SPROUTING A MANGO SEED

By Eunice Messner -- CRFG Fruit Specialist Coordinator

There are as many ways to sprout a mango seed as there are growers. After you have enjoyed eating the mango, scrape off as much of the flesh off the seed as possible. Let it dry overnight for easier handling. Then, with a sharp knife, scrape vigorously along the concave edge of the husk. This will enable you to pry the husk open and remove the embryo. Be careful not to damage the seed.

If it is a store-bought mango, you may wish to first test it for viability. (Mangos are sometimes held in storage too long at a grocery). If the embryo is gray that is a sign of too much cold storage; if there are black markings, this indicates a fungus and I throw these seeds away. You can test for viability or actually sprout the seed by wrapping it in dampened paper towels; place it in a plastic bag and put it on that warm spot on top of your refrigerator. If a radicle (root) emerges, the seed is viable and it may be planted in a gallon can. Use a good potting mix with a handful of soil. If you have any mycorrhizae (beneficial fungus) on hand, a pinch of it on the root will get it off to a good start. The seed should be planted with the hump halfway above the soil. Some growers put seeds in a bowl of non-chlorinated water for three days (changing it daily) and then remove the outer brown skin before planting it.

If you have a lot of fresh seeds from your own tree, then arrange them in a container at least 4" deep ( a plastic shoe box with holes punched in the bottom works well). Use either coarse river sand or a potting mix. Arrange them in the container about 1 inches apart with the hump visable above the soil. Place on a pad with bottom heat or in a propagation box with a light bulb for heat. The temperature in the box can get up to 100 degrees but the mangos love it. When a stem with two leaves emerges, VERY carefully lift out the rooted seed and plant in a pot. Keep in a warm place.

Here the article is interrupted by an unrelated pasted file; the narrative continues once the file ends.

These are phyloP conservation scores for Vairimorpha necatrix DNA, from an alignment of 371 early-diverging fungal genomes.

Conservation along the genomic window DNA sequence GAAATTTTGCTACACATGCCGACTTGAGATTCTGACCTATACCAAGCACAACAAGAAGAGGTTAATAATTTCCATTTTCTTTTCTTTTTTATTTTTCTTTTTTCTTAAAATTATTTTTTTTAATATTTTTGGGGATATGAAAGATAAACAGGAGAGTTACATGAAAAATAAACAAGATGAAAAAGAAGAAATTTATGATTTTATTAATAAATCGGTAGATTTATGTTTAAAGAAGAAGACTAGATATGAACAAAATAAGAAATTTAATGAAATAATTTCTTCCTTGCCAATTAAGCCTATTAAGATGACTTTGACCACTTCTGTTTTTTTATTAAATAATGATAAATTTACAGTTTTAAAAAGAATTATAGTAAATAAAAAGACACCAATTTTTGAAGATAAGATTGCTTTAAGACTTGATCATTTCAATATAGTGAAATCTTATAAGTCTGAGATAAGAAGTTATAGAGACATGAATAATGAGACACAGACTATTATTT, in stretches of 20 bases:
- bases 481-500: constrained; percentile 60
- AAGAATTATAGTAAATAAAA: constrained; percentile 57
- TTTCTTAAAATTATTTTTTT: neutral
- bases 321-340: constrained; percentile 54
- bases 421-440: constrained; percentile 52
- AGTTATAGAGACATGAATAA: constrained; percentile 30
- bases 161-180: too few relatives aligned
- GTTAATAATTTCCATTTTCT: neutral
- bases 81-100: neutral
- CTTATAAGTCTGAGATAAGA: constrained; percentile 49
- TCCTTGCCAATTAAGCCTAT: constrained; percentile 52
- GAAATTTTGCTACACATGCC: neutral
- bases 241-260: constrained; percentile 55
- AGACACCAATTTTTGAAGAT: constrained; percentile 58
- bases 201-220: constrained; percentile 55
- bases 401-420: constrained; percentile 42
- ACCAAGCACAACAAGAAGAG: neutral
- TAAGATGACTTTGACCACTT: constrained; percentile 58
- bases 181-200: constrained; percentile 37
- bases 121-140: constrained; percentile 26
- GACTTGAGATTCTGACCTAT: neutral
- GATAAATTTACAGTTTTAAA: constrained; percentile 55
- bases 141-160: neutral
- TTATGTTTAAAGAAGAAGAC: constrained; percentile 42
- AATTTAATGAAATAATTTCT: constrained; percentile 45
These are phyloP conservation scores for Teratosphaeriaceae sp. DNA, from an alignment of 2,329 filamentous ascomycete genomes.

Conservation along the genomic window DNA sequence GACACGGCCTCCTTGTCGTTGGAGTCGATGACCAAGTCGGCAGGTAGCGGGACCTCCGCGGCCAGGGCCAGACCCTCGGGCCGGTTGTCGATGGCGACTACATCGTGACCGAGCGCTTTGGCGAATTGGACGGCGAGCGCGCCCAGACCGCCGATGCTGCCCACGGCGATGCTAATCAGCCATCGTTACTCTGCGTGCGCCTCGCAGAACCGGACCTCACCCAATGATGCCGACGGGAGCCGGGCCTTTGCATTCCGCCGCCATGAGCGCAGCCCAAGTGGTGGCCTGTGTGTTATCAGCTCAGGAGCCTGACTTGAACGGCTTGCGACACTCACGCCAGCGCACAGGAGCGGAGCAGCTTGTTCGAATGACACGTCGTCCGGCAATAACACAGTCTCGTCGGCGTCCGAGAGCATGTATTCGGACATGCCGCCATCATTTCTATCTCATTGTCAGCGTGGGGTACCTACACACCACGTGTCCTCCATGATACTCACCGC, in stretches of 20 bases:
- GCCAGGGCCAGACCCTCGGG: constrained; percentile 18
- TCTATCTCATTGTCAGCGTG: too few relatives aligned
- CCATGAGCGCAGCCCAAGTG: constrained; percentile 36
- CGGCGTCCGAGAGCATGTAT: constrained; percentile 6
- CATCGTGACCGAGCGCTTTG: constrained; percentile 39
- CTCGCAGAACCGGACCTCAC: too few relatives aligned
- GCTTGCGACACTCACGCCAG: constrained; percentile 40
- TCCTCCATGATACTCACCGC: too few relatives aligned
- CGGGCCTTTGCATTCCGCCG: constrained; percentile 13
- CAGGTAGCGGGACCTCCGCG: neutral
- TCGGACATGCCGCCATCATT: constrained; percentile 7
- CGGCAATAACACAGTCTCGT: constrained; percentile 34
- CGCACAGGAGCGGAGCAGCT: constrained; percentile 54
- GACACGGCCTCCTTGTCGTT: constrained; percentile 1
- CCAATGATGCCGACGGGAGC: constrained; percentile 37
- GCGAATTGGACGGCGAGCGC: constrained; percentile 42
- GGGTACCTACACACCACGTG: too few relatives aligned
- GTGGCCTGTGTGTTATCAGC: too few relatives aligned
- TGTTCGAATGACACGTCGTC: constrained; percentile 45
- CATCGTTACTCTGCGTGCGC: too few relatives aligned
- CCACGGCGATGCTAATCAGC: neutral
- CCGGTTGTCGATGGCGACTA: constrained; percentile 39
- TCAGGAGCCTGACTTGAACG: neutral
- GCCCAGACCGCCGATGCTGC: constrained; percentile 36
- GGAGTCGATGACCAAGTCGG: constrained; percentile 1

Usually only one stem will emerge from your sprouted seed. However, there are some varieties of mangos, called polyembryonic, that develop several stems. These may be broken apart and planted separately, or all but one snipped off at soil level.. The strongest one is the best selection. Chances are most of them will develop into an exact clone of the parent plant. These have developed from nucellar tissue. One may be a hybrid developed from pollen of another tree.

Mango seeds are viable for only a short time. If you are on an extended trip, a dampened paper towel will help to maintain their viability longer. But first, check with your agricultural agent to see if mango seeds can be imported.

Seedling mango trees usually grow BIG, but by pruning after the fruit is gone, size can be controlled. It usually takes about 5 years for a seedling to fruit. Since there has been so much hybridization work with mangos to develop a perfect fruit., chances are your seedling, even from a monoembryonic, hybridized seed, will be a winner. Enjoy!